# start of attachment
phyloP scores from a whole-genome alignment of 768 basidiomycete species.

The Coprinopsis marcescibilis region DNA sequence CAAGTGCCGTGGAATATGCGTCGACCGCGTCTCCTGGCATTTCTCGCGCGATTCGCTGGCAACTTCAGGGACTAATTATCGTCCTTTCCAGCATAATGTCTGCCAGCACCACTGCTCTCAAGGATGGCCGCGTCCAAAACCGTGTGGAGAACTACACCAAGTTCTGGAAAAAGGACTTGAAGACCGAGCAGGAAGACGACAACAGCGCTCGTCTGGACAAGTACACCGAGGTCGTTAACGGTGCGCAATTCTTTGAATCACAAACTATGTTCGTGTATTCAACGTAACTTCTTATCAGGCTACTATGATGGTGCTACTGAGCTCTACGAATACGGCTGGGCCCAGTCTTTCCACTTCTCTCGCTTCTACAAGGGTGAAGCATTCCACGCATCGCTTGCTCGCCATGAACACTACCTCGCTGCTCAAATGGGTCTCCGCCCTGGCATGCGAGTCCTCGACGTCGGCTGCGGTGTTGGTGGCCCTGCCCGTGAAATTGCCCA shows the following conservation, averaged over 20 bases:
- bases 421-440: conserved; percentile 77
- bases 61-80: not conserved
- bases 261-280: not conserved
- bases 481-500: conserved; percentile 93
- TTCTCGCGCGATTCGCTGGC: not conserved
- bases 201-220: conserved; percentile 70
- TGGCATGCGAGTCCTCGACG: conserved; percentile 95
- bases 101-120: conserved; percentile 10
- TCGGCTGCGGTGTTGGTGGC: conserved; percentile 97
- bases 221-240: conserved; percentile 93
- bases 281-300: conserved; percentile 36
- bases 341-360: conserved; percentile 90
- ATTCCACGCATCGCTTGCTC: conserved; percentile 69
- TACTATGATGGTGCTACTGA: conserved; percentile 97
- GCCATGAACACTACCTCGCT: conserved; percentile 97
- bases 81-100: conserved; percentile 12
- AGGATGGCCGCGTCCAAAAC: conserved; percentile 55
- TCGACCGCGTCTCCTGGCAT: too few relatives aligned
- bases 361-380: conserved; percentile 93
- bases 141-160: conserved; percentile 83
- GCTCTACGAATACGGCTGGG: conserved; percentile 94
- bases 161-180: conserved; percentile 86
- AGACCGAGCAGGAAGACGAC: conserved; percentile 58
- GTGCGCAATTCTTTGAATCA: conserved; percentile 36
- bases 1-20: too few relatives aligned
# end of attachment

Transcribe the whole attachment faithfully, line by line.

phyloP scores from a whole-genome alignment of 768 basidiomycete species.

The Coprinopsis marcescibilis region DNA sequence CAAGTGCCGTGGAATATGCGTCGACCGCGTCTCCTGGCATTTCTCGCGCGATTCGCTGGCAACTTCAGGGACTAATTATCGTCCTTTCCAGCATAATGTCTGCCAGCACCACTGCTCTCAAGGATGGCCGCGTCCAAAACCGTGTGGAGAACTACACCAAGTTCTGGAAAAAGGACTTGAAGACCGAGCAGGAAGACGACAACAGCGCTCGTCTGGACAAGTACACCGAGGTCGTTAACGGTGCGCAATTCTTTGAATCACAAACTATGTTCGTGTATTCAACGTAACTTCTTATCAGGCTACTATGATGGTGCTACTGAGCTCTACGAATACGGCTGGGCCCAGTCTTTCCACTTCTCTCGCTTCTACAAGGGTGAAGCATTCCACGCATCGCTTGCTCGCCATGAACACTACCTCGCTGCTCAAATGGGTCTCCGCCCTGGCATGCGAGTCCTCGACGTCGGCTGCGGTGTTGGTGGCCCTGCCCGTGAAATTGCCCA shows the following conservation, averaged over 20 bases:
- bases 421-440: conserved; percentile 77
- bases 61-80: not conserved
- bases 261-280: not conserved
- bases 481-500: conserved; percentile 93
- TTCTCGCGCGATTCGCTGGC: not conserved
- bases 201-220: conserved; percentile 70
- TGGCATGCGAGTCCTCGACG: conserved; percentile 95
- bases 101-120: conserved; percentile 10
- TCGGCTGCGGTGTTGGTGGC: conserved; percentile 97
- bases 221-240: conserved; percentile 93
- bases 281-300: conserved; percentile 36
- bases 341-360: conserved; percentile 90
- ATTCCACGCATCGCTTGCTC: conserved; percentile 69
- TACTATGATGGTGCTACTGA: conserved; percentile 97
- GCCATGAACACTACCTCGCT: conserved; percentile 97
- bases 81-100: conserved; percentile 12
- AGGATGGCCGCGTCCAAAAC: conserved; percentile 55
- TCGACCGCGTCTCCTGGCAT: too few relatives aligned
- bases 361-380: conserved; percentile 93
- bases 141-160: conserved; percentile 83
- GCTCTACGAATACGGCTGGG: conserved; percentile 94
- bases 161-180: conserved; percentile 86
- AGACCGAGCAGGAAGACGAC: conserved; percentile 58
- GTGCGCAATTCTTTGAATCA: conserved; percentile 36
- bases 1-20: too few relatives aligned